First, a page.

For households headed by someone 50 or older, that figure is 36 percent.

It’s an impressive step-change by itself. Consider, though, the flip-side of that coin through the lens of sheer household composition pivots. In 1960, 44% of U.S. households were made up of married couples with children under the age of 18, commonly known then as the very American “nuclear family.” So, in the same time frame we observe demographic change in one-person households – from 1960 to the present – doubling, we see this: Married couples with children under the age of 18 now make up just under 18%, less than half of their share in 1960.

Getting away from percentages for a moment, almost 38 million of the U.S.’s 131 million households are one-person households. That number’s rising. Compare that to the raw number of married-with-children-under-age-18 households: 23 million or so. That number’s falling.

Effectively, and in most locales, America's developing and building – even in the hot, new single-family build-for-rent development, investment, construction, and design communities – like there are 55 million (42% of U.S. households) married-couples-with-children nuclear families, not less than half that.

Demographically speaking, 30%-plus of houses and neighborhoods today need to be:

  • Smaller and more comfortable for single living
  • More cost-efficient for a single-income household
  • Designed for one-person livability, sanctuary, privacy, and safety
  • Land-planned intentionally both for the enjoyment of solitude and the need for connectedness to food, natural amenity, healthcare, and social interaction

The Times reporters Dana Goldstein and Robert Gebeloff get at the symptoms we see showing up in the intensifying mismatch between these distinct, verifiable, and growing household composition trends and the homes and communities being built these days:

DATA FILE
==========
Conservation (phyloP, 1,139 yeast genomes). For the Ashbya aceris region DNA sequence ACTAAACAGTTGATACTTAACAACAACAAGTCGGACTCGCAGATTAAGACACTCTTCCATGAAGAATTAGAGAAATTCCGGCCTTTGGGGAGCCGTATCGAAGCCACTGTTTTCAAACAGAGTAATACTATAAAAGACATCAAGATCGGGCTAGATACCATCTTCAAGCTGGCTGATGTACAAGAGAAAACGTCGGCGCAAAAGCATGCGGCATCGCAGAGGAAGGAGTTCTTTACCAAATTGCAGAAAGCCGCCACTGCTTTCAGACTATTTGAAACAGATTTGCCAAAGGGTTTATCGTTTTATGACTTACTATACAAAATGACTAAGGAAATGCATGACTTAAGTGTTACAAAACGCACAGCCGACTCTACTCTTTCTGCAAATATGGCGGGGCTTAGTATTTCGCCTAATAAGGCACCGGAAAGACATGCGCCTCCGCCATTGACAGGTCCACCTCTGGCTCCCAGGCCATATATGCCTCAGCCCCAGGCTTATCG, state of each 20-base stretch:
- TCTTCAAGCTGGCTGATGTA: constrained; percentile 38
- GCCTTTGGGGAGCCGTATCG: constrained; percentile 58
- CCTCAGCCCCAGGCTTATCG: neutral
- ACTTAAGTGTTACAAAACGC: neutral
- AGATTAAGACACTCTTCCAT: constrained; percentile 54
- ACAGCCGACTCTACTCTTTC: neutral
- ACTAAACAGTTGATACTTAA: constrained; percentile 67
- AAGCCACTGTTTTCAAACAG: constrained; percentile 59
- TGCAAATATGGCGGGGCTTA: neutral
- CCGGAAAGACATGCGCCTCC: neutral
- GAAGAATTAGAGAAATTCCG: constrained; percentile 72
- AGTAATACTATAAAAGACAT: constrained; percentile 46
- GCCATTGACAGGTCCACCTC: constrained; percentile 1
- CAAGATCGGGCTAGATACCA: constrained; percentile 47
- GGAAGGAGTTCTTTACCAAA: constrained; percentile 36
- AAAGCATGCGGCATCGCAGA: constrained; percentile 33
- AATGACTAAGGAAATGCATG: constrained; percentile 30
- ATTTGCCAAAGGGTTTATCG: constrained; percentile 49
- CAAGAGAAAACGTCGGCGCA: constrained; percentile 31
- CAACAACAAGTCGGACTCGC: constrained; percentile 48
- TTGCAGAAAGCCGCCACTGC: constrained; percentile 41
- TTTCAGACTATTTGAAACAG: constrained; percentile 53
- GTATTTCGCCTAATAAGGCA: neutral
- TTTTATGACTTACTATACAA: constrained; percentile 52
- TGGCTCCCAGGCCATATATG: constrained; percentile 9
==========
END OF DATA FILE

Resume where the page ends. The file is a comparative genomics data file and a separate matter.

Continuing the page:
In many ways, the nation’s housing stock has grown out of sync with these shifting demographics. Many solo adults live in homes with at least three bedrooms, census data shows, but find that downsizing is not easy because of a shortage of smaller homes in their towns and neighborhoods.
Compounding the challenge of living solo, a growing share of older adults — about 1 in 6 Americans 55 and older — do not have children, raising questions about how elder care will be managed in the coming decades.

At face value here we’re talking strictly about data and its path of change over time and what that means. In home and neighborhood development, investment, and construction, however, there’s other forces at sway that it’s hard to ignore.

As is too often the case, zoning and land use and all of their tentacles stand squarely in the way of much of what could and should be happening to re-route housing's path into greater alignment with household patterns' driving forces.

Nuclear families – despite making up a smaller and smaller slice of the American household demographic pie – still stamp themselves into the minds of 50-, 60-, and 70-year-old influencers of design, development, construction, planning, and policymaking as the quintessential American families.

It's true, the iconic paradigm of a young married couple and their children are a bedrock value to the culture and society and promise of America.

Still, lot size requirements, and minimum garage sizes, and other locality design guidelines are not going to bring back nuclear families in greater numbers to make up a bigger slice of the demographic pie.

Instead, demographics’ ultimatums include this one. A household stands as a household, not with our strong and powerful associations with a nuclear – two-parents-and-young-children – family as its defining composition.

Either the private sector learns ways to recalculate its route forward to realign with where people who form those households are headed, or demographic destiny and business investment will wind up in two parallel universes.

ABOUT THE AUTHOR

John McManus

John McManus

President and Founder

John McManus, founder and president of The Builder’s Daily, is an award-winning editorial, programming, and digital content strategist. TBD's purpose is a community capable of constant improvement.

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President and Founder

John McManus, founder and president of The Builder’s Daily, is an award-winning editorial, programming, and digital content strategist. TBD's purpose is a community capable of constant improvement.